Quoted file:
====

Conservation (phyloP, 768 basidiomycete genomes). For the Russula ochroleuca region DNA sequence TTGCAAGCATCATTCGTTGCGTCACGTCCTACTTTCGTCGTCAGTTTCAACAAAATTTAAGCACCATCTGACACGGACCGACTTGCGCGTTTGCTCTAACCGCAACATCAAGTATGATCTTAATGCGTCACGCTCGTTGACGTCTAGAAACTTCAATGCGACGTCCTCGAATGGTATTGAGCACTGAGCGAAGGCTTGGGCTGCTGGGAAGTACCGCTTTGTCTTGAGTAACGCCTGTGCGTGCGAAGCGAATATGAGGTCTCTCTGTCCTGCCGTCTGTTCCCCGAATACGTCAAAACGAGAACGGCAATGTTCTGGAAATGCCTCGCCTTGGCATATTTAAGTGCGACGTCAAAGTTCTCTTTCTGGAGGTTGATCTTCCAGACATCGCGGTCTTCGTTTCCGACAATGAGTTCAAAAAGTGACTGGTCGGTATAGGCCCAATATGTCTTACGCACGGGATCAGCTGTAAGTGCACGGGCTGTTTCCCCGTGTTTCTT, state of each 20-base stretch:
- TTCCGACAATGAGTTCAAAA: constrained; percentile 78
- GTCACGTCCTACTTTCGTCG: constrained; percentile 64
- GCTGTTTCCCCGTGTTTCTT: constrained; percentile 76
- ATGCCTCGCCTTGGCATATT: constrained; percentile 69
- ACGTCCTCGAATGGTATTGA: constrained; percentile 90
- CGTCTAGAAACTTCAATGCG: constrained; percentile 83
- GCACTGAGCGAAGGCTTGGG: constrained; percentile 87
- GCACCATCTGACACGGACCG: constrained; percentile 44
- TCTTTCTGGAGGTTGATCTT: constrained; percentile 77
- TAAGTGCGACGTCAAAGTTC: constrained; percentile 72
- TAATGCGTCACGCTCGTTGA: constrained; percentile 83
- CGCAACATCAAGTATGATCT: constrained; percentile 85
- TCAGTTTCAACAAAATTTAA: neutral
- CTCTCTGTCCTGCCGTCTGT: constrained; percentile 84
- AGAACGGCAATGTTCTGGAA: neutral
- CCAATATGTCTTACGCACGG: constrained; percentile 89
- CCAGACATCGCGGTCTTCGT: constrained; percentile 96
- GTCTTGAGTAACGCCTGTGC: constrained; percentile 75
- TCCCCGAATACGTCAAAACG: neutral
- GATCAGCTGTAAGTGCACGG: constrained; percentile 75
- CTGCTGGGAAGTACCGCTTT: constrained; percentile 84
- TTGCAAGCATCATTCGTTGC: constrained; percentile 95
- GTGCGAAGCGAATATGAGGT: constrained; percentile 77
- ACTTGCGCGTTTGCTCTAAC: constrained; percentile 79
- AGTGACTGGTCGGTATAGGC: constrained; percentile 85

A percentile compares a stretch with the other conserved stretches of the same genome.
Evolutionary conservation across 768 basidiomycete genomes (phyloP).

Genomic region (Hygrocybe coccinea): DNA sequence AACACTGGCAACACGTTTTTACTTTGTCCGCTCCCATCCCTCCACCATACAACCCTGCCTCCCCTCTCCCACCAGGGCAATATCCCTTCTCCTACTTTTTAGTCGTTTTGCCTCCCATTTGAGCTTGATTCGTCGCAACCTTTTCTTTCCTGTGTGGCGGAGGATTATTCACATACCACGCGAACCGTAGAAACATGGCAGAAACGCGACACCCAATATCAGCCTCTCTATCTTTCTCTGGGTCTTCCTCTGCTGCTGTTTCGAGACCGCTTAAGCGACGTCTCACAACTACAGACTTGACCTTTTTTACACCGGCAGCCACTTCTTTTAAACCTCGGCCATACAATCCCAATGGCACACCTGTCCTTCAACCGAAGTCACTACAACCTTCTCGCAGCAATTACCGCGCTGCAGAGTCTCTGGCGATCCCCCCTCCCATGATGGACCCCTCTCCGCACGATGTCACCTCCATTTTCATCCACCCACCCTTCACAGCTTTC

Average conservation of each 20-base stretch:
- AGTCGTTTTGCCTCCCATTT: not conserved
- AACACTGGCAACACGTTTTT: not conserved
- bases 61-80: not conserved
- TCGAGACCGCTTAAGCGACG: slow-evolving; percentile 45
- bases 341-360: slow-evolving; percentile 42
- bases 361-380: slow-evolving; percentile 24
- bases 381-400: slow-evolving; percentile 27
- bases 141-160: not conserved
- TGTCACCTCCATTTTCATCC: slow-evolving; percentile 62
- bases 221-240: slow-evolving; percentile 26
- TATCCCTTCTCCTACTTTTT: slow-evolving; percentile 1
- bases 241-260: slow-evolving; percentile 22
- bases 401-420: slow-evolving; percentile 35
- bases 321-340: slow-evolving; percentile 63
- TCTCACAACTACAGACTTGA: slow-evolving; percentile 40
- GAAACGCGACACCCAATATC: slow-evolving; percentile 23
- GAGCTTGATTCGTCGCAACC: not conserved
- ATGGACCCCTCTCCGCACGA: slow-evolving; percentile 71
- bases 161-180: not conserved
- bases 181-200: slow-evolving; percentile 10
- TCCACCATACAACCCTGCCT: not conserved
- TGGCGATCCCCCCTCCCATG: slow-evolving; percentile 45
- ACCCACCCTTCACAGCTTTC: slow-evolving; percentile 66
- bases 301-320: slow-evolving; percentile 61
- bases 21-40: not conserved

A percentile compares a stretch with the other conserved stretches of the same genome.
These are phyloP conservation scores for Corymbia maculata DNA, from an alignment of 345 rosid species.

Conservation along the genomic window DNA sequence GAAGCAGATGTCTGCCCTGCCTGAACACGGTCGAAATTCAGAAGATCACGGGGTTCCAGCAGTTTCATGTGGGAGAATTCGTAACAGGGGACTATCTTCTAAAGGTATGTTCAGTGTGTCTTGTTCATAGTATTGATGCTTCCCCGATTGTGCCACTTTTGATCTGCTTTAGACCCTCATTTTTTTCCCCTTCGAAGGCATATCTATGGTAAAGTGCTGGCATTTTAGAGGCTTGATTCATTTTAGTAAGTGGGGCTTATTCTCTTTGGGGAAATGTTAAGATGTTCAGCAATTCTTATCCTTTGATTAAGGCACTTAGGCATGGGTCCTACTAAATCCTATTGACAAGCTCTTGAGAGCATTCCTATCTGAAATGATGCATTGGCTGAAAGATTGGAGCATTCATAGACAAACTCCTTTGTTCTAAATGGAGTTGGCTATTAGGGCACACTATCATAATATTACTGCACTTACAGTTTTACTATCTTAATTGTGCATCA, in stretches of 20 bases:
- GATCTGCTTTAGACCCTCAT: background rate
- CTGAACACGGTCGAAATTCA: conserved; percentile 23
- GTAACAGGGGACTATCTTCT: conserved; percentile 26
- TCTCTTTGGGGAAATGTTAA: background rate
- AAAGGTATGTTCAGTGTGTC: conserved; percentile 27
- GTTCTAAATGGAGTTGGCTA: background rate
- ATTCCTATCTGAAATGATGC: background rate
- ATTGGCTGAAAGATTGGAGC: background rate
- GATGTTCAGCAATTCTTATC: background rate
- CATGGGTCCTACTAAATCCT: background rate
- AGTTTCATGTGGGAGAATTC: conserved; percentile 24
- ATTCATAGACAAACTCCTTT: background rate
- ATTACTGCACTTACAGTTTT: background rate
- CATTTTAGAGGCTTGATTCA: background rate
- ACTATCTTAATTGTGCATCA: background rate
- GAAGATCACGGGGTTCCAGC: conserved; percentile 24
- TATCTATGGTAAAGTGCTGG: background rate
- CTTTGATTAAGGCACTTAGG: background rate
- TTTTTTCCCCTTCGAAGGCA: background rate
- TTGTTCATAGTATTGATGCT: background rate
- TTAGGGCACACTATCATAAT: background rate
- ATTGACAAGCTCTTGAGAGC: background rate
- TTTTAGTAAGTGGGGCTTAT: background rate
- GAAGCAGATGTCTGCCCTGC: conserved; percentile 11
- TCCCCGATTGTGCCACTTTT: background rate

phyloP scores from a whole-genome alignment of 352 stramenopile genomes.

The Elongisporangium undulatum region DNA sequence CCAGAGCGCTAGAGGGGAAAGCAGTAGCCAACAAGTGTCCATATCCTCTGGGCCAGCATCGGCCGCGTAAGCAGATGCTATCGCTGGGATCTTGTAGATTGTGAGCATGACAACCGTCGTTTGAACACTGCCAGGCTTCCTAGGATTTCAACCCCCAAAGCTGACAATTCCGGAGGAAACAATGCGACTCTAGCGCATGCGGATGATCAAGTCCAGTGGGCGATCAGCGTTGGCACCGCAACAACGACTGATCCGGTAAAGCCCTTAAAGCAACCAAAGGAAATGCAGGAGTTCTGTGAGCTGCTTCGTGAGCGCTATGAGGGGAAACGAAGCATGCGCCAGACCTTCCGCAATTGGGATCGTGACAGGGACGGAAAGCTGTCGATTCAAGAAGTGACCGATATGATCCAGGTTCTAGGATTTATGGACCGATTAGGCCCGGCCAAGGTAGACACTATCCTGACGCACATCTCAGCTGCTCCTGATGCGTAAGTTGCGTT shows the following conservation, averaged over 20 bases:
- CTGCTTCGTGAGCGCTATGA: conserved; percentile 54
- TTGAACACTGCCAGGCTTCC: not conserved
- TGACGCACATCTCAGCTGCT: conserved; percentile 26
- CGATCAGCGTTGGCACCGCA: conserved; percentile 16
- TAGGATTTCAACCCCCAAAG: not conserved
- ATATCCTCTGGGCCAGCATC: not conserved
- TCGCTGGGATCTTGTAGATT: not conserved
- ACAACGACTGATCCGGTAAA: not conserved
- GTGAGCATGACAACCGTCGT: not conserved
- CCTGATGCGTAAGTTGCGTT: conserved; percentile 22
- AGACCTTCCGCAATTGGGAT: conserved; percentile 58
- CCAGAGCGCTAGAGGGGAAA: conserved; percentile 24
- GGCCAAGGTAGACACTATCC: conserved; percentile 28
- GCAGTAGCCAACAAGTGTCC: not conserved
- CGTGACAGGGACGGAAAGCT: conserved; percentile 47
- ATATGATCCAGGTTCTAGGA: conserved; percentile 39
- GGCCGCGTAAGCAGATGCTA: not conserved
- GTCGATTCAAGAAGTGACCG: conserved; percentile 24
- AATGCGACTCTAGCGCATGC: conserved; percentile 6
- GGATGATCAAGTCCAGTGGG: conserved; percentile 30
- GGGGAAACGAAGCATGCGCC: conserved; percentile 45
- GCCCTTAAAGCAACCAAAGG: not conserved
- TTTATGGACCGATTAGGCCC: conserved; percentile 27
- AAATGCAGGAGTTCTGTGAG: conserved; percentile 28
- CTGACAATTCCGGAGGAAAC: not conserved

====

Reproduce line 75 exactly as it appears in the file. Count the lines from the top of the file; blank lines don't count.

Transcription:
- TATCTATGGTAAAGTGCTGG: background rate